Building your investment portfolio

Avoiding the risk of single-stock investing

It’s not uncommon for self-directed investors to get their start by buying a single popular stock or sector that promises fast growth and big returns.

Placing a bet on a speculative trend like marijuana stocks or cryptocurrencies can be an exciting way to get into trading, but it is a bet. The more you stand to gain in returns in the short term, the more you could lose if things don’t work out. And the direction of any single investment is very difficult to predict in the short term.

For example, if you had bought Bitcoin at the outset of 2017, you would have paid about US$1,300, then watched its value soar to more than US$17,000 by December of that year. In December 2019, however, your US$17,000 would have dipped to a low of around US$6,540 that month.

And if you’d jumped on the Bitcoin bandwagon in January 2021 you would have seen Bitcoin value fluctuate from a low of around $29,000 to a high of almost US$42,000 during just that one month.1  

This isn’t to say you shouldn’t buy trendy stocks: some turn out to be solid long-term performers. But if you’re investing for financial goals like buying a home, putting your child through university, or retirement, you need to be an investor, not a gambler. You need a well-rounded investment strategy and a portfolio that includes a wide selection of different investments. You can still place a few bets on more speculative assets, but they should play a secondary role.

Core and explore

This way of thinking about your portfolio is sometimes called “core and explore.”

It means that the core of your portfolio is structured around high-quality investments. Mutual funds or exchange-traded funds (ETFs) are often a great way to gain access to a wide range of asset classes. Stocks provide growth potential, but can be volatile. Fixed income investments (bonds) provide income and stability—they’re a buffer against stock market volatility, and a hedge against stock market corrections. Other kinds of assets such as cash, real estate and precious metals can be part of the mix, and professionally managed funds also allow you to gain exposure to a range of industries and regions. That diversity of different investments allows you to participate in assets that are appreciating, while insulating your portfolio against shocks to specific corners of the market.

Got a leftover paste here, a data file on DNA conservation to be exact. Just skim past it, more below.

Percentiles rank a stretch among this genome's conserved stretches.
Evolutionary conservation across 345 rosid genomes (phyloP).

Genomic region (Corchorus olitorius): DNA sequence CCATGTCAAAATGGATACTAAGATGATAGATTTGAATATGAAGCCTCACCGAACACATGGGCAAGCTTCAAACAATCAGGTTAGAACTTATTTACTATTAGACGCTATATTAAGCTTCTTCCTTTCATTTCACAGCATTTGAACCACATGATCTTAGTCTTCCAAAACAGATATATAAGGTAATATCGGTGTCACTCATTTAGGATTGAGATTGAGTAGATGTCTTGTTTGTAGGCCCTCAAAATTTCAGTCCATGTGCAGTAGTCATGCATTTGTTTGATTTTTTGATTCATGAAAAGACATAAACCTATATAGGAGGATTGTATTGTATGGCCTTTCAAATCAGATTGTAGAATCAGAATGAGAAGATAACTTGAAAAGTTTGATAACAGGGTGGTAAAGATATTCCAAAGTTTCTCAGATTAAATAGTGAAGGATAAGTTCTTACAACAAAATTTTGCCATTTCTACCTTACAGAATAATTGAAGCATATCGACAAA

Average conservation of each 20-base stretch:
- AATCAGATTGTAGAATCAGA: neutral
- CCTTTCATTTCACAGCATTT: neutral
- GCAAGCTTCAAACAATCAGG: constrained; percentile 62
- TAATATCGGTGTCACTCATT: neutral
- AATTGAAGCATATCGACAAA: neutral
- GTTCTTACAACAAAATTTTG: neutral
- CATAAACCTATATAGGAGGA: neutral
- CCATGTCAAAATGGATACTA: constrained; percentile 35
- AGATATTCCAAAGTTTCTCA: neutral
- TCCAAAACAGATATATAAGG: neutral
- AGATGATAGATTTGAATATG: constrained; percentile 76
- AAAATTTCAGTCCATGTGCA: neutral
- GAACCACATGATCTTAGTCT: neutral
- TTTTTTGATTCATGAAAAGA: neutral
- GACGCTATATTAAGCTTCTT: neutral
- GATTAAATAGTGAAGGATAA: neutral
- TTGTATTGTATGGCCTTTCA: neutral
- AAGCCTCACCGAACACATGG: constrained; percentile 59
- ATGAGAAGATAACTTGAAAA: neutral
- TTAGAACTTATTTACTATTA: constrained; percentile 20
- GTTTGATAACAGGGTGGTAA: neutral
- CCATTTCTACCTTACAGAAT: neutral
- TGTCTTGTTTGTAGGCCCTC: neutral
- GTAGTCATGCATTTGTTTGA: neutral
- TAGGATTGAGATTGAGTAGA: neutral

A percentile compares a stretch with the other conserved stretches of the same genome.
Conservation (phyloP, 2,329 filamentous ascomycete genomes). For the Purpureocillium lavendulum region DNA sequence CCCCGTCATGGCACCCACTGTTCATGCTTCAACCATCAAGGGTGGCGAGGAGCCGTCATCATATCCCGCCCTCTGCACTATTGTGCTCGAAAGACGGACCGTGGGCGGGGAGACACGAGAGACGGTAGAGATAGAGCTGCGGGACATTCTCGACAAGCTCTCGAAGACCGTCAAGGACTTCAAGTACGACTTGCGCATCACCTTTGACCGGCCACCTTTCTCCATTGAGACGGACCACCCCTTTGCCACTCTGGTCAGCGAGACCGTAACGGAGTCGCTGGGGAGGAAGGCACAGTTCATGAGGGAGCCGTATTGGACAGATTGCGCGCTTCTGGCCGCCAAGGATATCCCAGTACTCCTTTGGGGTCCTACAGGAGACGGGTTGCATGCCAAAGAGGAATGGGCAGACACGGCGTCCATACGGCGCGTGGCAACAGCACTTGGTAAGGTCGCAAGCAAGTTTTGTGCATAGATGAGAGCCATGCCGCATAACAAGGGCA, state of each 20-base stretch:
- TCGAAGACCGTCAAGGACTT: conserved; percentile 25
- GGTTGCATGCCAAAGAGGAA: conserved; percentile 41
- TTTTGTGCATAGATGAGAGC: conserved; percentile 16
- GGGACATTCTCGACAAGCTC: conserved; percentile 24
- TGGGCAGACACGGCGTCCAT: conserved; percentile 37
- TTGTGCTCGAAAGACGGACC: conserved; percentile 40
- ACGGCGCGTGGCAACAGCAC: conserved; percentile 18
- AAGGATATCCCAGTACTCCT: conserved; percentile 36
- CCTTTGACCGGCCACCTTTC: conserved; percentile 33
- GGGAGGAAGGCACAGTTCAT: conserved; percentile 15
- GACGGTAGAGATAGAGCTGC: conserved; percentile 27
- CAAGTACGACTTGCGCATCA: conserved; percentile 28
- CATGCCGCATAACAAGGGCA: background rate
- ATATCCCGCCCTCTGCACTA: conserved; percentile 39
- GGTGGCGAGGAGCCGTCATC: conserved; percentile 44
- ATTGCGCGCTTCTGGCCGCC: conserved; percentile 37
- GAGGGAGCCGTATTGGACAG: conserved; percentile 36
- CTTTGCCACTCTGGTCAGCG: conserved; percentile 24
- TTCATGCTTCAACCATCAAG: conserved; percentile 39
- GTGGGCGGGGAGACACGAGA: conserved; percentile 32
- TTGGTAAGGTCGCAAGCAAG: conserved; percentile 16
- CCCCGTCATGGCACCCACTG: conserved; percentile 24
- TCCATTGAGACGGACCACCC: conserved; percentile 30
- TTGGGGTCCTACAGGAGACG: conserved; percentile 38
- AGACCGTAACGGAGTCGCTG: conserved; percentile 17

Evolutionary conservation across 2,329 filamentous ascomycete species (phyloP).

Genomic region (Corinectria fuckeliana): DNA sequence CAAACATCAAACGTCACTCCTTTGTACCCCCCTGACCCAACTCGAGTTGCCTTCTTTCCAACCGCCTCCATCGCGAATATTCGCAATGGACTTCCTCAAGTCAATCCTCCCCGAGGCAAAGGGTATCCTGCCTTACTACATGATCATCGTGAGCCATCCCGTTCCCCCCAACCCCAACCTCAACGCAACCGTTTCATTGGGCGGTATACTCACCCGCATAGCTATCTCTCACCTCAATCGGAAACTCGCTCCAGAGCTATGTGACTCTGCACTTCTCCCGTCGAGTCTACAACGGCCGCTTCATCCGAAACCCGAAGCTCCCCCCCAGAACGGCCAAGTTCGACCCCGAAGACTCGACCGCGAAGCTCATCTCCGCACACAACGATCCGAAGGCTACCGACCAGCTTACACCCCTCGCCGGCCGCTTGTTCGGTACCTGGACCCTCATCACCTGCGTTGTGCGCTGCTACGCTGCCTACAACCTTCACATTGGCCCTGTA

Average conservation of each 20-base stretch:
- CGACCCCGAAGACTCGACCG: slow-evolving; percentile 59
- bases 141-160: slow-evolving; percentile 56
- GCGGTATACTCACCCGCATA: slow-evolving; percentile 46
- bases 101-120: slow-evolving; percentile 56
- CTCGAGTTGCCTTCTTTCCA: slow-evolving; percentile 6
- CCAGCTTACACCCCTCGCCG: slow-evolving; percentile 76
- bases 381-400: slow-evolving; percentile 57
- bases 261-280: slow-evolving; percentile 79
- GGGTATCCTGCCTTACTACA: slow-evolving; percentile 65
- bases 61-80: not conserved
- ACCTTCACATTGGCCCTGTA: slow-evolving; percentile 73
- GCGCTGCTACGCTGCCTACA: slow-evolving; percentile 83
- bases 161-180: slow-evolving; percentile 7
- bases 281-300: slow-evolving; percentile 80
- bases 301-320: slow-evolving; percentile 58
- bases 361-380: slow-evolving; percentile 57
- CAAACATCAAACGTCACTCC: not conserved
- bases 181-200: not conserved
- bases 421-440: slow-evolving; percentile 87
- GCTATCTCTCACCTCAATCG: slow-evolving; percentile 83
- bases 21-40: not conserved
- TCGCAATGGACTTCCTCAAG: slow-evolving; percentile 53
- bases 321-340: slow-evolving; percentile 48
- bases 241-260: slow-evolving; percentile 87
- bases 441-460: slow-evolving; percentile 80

This is the art of diversification—not putting all your eggs in one basket. And it’s at the root of sound investment strategy.

As a rough guideline, that diversified core of your portfolio should comprise 80-95% of the value of your investments.

The way you weight these three elements to build your portfolio’s core will depend on your investing goals, timeline and tolerance for risk:

  • What are you investing for—growth, income, or a combination of both?
  • When will you need your money?
  • What is your financial capacity and emotional tolerance for potential losses?

If you want or need high growth and you’ve got a short timeline, you’re going to assume high risk of permanent loss. That degree of risk may or may not be appropriate. But if you need high growth and you have a long timeline, as most new investors do, then you can be more aggressive in how you structure your portfolio.

A common mistake that new investors often make is to be too aggressive when they have a shorter timeline, or too conservative when they have a longer one. As a general rule, a more conservative portfolio will deliver smaller returns, but more reliably over a longer period. These can be helpful questions to consider when putting together your portfolio’s core.

Once you’ve built the backbone of your portfolio with a selection of assets that makes sense given your goals, timeline and risk tolerance, you may feel comfortable adding some more speculative investments. That’s where the “explore” side of your portfolio comes in: investment ideas that have piqued your interest, hot stocks, start-ups, or sectors that are personally important to you, like green technology (or craft beer).

These areas may carry more risk, and it’s important to understand and ensure you’re comfortable with what that risk is before investing. But the advantage of a “core and explore” approach is that these riskier assets only occupy a small part of your portfolio, and are offset by the rest of your funds being in more balanced, reliable assets—helping you to steadily grow your wealth over time.

ETFs and mutual funds: The building blocks of a diversified portfolio

Ready to diversify your portfolio? The easiest, most popular and cost-effective way to build out your portfolio’s core is with mutual funds and ETFs. These are professionally selected and professionally managed baskets of investments that give you exposure to dozens, hundreds or even thousands of companies or issuers at once, achieving excellent diversification across asset classes, industries and regions.

If you’re new to the world of mutual funds and ETFs, you’ll find that there are thousands of each to choose from. Qtrade can make the process more manageable with Mutual Fund and ETF Screeners, both of which can be found under Investment Tools when you log in to your account. Qtrade also offers 100 commission-free ETFs.

The information contained in this article was obtained from sources believed to be reliable; however, we cannot guarantee that it is accurate or complete. This material is for informational and educational purposes and it is not intended to provide specific advice including, without limitation, investment, financial, tax or similar matters.